Accordingly, the policies must strike an important balance in both limiting one-on-one interactions
whilst not completely removing countless children from participation in sport. That is why the policies
do not allow parents to provide blanket consent for interaction over undefined periods. Rather, parents
must provide consent (should they choose to permit consent)—in writing—for each one-on-one
interaction.

A complete prohibition of parent consent for one-on-one interactions would also apply to sisters,
brothers, extended family, step-family members, as well as friends of the family who may provide safe,
stable and nurturing relationships with children (particularly for those children with a history of violence
and victimization), which are necessary to help kids and teenagers develop healthily.1 The recent work
by the Royal Commission into Institutional Responses to Child Sexual Abuse in Australia highlights the
nuances: “Research stressed that institutions need to adopt a balanced approach to ensure that blanket
policies do not take away from the primary aim of the institution and that rules governing contact
between children and adults in institutions still allow for the development of nurturing and constructive
adult–child relationships (Munro & Fish, 2015).”2

As sports implement the Minor Athlete Abuse Prevention Policies and the Center audits them to ensure
compliance, we will stick with what works and change what doesn’t. We are always learning and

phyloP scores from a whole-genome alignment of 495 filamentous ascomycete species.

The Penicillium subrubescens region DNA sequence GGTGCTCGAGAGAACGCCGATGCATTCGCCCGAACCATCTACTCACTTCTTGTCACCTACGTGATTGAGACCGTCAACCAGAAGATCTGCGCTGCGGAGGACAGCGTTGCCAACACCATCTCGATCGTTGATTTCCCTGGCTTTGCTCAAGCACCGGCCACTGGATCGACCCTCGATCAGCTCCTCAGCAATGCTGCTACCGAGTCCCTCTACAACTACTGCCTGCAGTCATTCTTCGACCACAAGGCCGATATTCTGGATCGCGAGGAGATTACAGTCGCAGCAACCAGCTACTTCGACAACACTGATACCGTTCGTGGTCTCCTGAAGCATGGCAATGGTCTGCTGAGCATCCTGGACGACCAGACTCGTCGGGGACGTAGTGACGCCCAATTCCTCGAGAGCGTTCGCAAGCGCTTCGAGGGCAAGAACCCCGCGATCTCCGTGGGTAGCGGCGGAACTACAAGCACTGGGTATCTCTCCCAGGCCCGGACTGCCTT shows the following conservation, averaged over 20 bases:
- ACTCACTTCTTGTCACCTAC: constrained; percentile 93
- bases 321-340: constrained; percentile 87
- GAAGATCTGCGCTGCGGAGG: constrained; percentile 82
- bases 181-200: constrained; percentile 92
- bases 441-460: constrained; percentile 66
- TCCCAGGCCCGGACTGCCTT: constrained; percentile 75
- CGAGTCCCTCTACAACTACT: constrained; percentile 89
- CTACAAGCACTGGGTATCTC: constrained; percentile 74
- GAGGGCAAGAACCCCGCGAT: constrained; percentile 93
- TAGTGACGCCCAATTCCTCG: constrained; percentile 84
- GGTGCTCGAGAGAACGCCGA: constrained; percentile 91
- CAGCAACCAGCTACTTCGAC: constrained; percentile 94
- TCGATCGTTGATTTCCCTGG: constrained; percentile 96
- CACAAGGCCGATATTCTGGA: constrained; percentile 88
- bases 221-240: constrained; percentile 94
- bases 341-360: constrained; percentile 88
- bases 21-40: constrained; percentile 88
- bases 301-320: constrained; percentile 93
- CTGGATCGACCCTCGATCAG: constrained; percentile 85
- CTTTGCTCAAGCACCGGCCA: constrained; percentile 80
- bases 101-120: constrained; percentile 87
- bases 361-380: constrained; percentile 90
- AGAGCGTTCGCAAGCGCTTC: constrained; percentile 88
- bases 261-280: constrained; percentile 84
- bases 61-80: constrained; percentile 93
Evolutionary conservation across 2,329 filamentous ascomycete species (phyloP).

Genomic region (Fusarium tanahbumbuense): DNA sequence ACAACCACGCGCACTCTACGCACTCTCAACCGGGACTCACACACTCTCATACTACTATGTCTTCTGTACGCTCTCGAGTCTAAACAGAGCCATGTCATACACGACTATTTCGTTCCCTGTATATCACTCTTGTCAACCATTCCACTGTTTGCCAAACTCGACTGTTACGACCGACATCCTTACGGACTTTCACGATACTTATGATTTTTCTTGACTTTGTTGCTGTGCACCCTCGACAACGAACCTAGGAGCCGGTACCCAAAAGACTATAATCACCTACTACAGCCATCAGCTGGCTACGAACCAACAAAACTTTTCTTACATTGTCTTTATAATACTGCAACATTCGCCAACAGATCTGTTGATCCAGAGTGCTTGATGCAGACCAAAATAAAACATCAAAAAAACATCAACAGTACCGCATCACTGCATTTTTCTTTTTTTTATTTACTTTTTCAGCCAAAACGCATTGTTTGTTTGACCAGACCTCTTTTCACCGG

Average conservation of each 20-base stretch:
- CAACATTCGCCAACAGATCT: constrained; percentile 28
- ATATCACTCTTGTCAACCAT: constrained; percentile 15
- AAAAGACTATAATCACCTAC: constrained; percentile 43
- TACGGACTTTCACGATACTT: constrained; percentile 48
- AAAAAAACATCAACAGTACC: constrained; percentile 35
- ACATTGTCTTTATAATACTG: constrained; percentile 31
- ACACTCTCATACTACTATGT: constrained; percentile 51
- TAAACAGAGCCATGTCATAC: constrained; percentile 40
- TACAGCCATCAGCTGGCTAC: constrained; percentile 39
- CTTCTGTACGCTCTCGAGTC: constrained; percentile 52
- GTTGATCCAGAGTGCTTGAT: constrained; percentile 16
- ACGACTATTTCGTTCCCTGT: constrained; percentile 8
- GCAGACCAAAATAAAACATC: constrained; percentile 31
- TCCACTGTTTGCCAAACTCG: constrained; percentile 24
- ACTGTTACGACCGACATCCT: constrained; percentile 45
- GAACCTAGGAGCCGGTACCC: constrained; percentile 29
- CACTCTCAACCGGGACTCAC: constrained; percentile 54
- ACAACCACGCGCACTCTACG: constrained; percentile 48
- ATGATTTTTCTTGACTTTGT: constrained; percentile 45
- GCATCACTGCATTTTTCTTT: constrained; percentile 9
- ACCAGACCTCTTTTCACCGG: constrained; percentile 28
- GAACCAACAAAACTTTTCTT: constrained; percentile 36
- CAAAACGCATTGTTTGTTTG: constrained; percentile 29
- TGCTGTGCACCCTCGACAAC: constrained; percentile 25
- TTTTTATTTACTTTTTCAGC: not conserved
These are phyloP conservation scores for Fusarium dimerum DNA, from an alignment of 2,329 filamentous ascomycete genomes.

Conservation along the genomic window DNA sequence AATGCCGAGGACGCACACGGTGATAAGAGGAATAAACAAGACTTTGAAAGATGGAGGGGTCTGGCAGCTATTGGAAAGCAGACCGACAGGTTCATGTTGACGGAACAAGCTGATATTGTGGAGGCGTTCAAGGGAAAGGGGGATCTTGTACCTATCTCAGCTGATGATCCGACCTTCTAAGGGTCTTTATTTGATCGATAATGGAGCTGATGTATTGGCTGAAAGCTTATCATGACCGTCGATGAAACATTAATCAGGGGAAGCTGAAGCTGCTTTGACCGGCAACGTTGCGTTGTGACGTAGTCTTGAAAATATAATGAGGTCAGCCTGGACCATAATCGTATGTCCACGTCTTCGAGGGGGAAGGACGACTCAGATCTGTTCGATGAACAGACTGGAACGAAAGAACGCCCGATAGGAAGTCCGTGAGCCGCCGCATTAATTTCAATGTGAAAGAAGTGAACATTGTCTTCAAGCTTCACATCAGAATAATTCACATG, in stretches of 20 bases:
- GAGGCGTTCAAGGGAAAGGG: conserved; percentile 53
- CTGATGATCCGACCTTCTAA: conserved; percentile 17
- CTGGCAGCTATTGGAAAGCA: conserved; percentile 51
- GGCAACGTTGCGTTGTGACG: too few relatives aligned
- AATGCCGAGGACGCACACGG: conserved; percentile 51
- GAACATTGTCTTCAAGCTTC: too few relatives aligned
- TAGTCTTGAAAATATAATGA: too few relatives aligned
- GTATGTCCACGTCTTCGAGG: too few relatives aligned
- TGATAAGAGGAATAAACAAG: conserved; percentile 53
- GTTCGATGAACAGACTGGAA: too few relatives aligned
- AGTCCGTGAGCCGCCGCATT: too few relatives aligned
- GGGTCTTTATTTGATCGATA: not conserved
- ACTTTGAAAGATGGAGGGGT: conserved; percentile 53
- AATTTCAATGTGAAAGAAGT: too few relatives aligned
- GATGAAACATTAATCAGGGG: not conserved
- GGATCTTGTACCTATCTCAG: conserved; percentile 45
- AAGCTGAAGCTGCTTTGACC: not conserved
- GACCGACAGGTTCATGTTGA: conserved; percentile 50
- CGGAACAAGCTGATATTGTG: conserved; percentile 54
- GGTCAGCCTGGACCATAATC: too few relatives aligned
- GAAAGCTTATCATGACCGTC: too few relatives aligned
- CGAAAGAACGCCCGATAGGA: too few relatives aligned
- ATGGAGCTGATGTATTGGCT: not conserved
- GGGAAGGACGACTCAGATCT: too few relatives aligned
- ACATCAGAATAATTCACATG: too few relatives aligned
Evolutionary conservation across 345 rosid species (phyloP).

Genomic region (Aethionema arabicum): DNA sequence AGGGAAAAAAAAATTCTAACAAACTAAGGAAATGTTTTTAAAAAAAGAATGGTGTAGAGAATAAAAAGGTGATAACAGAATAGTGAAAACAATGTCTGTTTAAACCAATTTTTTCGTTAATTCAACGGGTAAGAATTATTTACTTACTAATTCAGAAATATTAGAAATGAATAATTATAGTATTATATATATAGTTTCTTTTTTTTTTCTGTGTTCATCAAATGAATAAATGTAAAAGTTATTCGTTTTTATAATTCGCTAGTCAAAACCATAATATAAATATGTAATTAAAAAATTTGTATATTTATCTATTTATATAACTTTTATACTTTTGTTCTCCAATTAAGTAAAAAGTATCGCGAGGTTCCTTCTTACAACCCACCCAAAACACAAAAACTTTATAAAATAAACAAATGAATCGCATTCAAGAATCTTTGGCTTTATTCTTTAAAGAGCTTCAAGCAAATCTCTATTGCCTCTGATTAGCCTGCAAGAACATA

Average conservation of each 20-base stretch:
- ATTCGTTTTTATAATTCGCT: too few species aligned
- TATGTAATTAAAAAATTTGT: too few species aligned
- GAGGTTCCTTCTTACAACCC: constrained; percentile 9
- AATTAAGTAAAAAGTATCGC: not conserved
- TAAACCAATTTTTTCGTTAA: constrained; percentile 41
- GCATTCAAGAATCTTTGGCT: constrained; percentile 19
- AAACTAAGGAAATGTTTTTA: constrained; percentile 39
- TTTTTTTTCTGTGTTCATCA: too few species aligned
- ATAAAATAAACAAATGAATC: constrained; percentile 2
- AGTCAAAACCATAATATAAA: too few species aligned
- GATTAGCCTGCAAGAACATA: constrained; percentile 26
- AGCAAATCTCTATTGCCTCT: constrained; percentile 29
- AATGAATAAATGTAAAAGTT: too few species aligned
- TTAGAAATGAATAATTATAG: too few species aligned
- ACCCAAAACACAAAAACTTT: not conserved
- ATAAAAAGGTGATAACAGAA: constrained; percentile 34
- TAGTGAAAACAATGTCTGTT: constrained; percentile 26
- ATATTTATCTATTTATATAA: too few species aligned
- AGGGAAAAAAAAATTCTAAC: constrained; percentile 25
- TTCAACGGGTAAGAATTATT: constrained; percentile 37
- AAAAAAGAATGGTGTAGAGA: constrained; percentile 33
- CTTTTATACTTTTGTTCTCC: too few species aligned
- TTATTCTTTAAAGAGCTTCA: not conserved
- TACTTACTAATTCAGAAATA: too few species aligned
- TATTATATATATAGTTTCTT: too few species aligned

working to improve because the stakes are too high to think we’ve ever done enough.

What Parents Can Do:

1. Ask your sport’s governing body for a copy of their athlete protection policy. Ask questions
about it. Know that you are not required to give consent to one-on-one interactions; this is your
choice as a parent.

2. If you learn that a policy is being violated or have a concern, report it to the U.S. Center for
SafeSport.

3. Complete the free online parent training.

4. Check out the free online parent toolkit and start a conversation with your child about
preventing abuse in sport.

5. If you do allow one-on-one interactions with another adult, follow these tips:

• Let the adult providing the one-on-one know that you are educated about sexual abuse
prevention
• Ask the adult about the specific timeframe and location of the activity
• Talk with your child after the one-on-one; know the signs and symptoms of abuse
• Continue open communication with your child about misconduct.

1
Turner, Heather & Merrick, Melissa & Finkelhor, David & Hamby, Sherry & Shattuck, Anne & Henly, Megan.
(2017). The prevalence of safe, stable, nurturing relationships among children and adolescents.
2
Patrick O’Leary, Emma Koh, Andrew Dare, “Grooming and Child Sexual Abuse in Institutional Contexts”, Royal
Commission into Institutional Responses to Child Sexual Abuse, February 2017, https://www.icmec.org/wp-
content/uploads/2018/04/Research-Report-Grooming-and-child-sexual-abuse-in-institutional-contexts-
Prevention.pdf (accessed June 1, 2019).